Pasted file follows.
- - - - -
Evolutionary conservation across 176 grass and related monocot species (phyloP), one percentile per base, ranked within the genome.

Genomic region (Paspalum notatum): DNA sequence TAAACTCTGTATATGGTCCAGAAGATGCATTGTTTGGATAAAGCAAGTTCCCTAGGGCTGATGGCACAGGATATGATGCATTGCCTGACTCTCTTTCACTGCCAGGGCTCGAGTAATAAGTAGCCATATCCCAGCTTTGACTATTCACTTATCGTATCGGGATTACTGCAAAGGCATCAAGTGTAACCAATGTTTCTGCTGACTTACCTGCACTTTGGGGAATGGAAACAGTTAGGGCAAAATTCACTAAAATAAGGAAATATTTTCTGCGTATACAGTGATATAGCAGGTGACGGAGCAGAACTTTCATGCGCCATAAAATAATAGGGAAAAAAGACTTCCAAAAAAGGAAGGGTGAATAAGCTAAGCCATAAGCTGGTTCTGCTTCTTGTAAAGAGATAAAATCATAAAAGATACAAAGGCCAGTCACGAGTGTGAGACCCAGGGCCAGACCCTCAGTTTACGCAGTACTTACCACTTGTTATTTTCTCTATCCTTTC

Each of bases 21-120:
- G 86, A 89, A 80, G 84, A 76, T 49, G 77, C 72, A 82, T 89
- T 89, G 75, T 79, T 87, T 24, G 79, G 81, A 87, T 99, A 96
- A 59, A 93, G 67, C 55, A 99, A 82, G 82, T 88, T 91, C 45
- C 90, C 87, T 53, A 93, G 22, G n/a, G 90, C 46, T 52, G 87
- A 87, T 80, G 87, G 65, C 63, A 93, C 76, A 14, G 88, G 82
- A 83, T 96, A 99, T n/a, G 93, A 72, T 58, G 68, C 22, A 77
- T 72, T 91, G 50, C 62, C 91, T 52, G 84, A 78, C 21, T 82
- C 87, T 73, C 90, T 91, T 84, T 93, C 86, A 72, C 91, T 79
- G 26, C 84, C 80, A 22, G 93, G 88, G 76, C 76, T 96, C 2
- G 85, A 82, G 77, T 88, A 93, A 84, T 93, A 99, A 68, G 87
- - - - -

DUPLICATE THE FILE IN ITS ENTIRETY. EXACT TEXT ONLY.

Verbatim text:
Evolutionary conservation across 176 grass and related monocot species (phyloP), one percentile per base, ranked within the genome.

Genomic region (Paspalum notatum): DNA sequence TAAACTCTGTATATGGTCCAGAAGATGCATTGTTTGGATAAAGCAAGTTCCCTAGGGCTGATGGCACAGGATATGATGCATTGCCTGACTCTCTTTCACTGCCAGGGCTCGAGTAATAAGTAGCCATATCCCAGCTTTGACTATTCACTTATCGTATCGGGATTACTGCAAAGGCATCAAGTGTAACCAATGTTTCTGCTGACTTACCTGCACTTTGGGGAATGGAAACAGTTAGGGCAAAATTCACTAAAATAAGGAAATATTTTCTGCGTATACAGTGATATAGCAGGTGACGGAGCAGAACTTTCATGCGCCATAAAATAATAGGGAAAAAAGACTTCCAAAAAAGGAAGGGTGAATAAGCTAAGCCATAAGCTGGTTCTGCTTCTTGTAAAGAGATAAAATCATAAAAGATACAAAGGCCAGTCACGAGTGTGAGACCCAGGGCCAGACCCTCAGTTTACGCAGTACTTACCACTTGTTATTTTCTCTATCCTTTC

Each of bases 21-120:
- G 86, A 89, A 80, G 84, A 76, T 49, G 77, C 72, A 82, T 89
- T 89, G 75, T 79, T 87, T 24, G 79, G 81, A 87, T 99, A 96
- A 59, A 93, G 67, C 55, A 99, A 82, G 82, T 88, T 91, C 45
- C 90, C 87, T 53, A 93, G 22, G n/a, G 90, C 46, T 52, G 87
- A 87, T 80, G 87, G 65, C 63, A 93, C 76, A 14, G 88, G 82
- A 83, T 96, A 99, T n/a, G 93, A 72, T 58, G 68, C 22, A 77
- T 72, T 91, G 50, C 62, C 91, T 52, G 84, A 78, C 21, T 82
- C 87, T 73, C 90, T 91, T 84, T 93, C 86, A 72, C 91, T 79
- G 26, C 84, C 80, A 22, G 93, G 88, G 76, C 76, T 96, C 2
- G 85, A 82, G 77, T 88, A 93, A 84, T 93, A 99, A 68, G 87